You are son wrong on this. The public option would provide health insurance, not care.

  7. Hey Lorax. Nice job sucking out one point and pretending the others don’t exist.

    This type of issue was written into the 1,000 page + bill the House batted around. Trying to narrow the issue to “public option” is ridiculous. Right on message, but ridiculous.

  8. The Lorax says:

    Not really. Since the government isn’t providing care they can’t force you to make decisions any more than insurance providers would, not that they would want to.

    You said: “And this is the same government that wants to be your healthcare provider.”

    So, yes, you are wrong. The point of the entirety of the bill (all 1,000+ pages, most of which I have read or skimmed) is not to provide care.

    “This type of issue was written into the 1,000 page + bill the House batted around.”

    And had you read the exact wording, it was written in as an amendment to present law that would change definitions to allow the insurance to pay for counseling. But no one reads the bills, anymore, right?

  9. I did think the subject of discussion was the document described in the post, which is not so very different from documents about advance directive planning published by the church, minus the theological discussions. If you search for, say, catholic advance directive, you will find any number of booklets that advise us to steer between the extremes of euthenasia and ‘over-zealous’ medical treatment, including discusions of weighing the benefit/burden to the patient and advising parishoners to think through their preferences ahead of time.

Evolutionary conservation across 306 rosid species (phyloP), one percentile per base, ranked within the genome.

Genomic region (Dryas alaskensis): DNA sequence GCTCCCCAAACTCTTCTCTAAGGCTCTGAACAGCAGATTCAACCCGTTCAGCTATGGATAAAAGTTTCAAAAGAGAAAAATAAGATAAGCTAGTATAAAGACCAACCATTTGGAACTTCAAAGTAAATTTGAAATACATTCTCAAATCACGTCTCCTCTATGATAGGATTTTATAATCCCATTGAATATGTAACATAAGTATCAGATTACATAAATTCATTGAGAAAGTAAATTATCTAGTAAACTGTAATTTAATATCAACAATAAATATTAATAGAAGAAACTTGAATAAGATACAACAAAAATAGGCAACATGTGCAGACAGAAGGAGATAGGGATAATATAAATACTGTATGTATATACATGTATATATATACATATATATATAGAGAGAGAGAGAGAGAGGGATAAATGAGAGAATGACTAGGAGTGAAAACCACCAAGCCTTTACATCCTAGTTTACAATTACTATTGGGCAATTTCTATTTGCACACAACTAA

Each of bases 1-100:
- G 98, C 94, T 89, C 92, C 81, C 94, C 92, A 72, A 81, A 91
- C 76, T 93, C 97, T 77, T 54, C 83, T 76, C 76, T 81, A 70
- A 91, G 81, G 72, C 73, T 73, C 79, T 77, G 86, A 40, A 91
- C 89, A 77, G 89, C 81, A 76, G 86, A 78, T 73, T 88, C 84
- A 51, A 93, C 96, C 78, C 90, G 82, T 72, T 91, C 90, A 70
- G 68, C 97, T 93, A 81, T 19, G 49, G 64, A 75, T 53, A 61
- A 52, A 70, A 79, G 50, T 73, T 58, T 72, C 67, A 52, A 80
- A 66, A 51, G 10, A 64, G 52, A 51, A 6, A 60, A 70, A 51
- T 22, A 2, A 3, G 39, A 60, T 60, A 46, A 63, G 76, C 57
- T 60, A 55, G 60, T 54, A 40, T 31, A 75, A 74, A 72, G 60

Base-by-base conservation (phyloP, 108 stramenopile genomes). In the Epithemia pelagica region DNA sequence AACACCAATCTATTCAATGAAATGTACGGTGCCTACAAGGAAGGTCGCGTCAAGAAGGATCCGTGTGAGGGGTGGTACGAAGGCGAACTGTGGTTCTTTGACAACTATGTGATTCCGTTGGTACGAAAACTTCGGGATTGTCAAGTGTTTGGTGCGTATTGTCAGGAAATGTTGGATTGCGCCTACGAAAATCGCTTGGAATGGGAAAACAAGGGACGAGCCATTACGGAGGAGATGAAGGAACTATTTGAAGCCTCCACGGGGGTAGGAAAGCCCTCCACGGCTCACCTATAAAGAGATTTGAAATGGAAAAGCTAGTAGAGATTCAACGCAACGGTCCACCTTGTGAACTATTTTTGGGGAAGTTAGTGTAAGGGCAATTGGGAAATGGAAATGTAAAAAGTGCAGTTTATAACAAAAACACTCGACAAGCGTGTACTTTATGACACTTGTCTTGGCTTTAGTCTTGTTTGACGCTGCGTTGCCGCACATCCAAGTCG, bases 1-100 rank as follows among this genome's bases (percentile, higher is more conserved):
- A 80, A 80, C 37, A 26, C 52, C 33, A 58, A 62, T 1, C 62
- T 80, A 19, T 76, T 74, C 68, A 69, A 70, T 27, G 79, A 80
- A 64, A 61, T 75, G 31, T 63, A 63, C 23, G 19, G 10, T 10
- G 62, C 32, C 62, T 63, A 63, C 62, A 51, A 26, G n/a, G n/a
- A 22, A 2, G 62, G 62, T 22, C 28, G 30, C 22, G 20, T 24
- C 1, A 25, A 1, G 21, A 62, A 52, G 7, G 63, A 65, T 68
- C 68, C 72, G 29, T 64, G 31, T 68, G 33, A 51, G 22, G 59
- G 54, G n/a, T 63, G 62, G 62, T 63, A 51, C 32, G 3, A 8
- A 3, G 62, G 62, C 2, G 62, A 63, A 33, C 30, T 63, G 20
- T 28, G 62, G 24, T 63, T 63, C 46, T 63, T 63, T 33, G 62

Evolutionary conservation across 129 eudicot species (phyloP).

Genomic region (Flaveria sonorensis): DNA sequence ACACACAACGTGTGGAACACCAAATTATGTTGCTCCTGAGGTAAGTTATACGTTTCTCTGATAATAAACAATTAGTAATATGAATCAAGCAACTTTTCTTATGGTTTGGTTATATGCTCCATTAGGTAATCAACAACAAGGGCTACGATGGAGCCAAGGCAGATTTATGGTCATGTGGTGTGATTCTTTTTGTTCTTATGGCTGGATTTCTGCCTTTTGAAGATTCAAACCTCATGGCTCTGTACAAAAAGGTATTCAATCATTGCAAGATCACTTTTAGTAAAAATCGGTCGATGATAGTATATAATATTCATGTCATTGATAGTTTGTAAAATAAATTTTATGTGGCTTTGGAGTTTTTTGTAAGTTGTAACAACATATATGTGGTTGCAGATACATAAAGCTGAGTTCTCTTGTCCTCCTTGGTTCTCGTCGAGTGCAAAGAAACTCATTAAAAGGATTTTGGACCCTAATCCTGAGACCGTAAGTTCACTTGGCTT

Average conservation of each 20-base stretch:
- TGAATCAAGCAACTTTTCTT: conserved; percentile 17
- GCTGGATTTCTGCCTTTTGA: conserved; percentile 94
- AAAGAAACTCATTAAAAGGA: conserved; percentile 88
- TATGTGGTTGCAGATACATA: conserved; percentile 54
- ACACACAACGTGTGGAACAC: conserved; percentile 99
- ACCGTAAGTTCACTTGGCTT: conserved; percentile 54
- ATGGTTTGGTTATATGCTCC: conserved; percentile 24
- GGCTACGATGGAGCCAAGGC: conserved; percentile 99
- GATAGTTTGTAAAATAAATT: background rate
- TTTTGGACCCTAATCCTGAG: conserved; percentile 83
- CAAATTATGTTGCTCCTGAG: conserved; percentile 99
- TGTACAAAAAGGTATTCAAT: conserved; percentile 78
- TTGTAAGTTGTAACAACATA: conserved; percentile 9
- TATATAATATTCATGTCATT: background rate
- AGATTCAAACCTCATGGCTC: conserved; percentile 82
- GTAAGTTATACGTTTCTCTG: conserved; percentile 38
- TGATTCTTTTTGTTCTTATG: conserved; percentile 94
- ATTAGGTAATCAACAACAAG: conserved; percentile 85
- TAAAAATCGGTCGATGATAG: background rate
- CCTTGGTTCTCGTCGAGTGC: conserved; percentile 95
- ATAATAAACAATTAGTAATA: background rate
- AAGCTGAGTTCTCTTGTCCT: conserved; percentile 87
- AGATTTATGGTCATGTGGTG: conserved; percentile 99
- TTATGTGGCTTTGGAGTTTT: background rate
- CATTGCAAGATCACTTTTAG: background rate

But of course, the topic of the post was not really the booklet. Silly of me.

  10. Randy in Richmond says:

    Help me out. I just reread my post and also my entry # 2. What is contained in these 49 lines that is not about the booklet with the exception of the few lines on the erroneously mailed letters? Please be more specific as to what the topic really is.

  11. I read it as the document was an example of the type of legislation proposed by the House. A precursor. Randy uses the word “example.”

  12. Randy, what in your comment #5 had anything to do with what I wrote? How did we get from a conversation about ideas to the rather personal “hope” that I follow the advice of one who advocates suicide?

    You mention ideas, but your arguments tend to break down to quasi-Manichean nonsense: total good, total bad. That appears to be your topic ad nauseum. If anyone contradicts you, you divert with superfluous nit picking: 49 lines, .00001 percent who can understand Stroup’s reference, etc., as if being correct on the number of lines puts you squarely in the ‘totally correct’ column.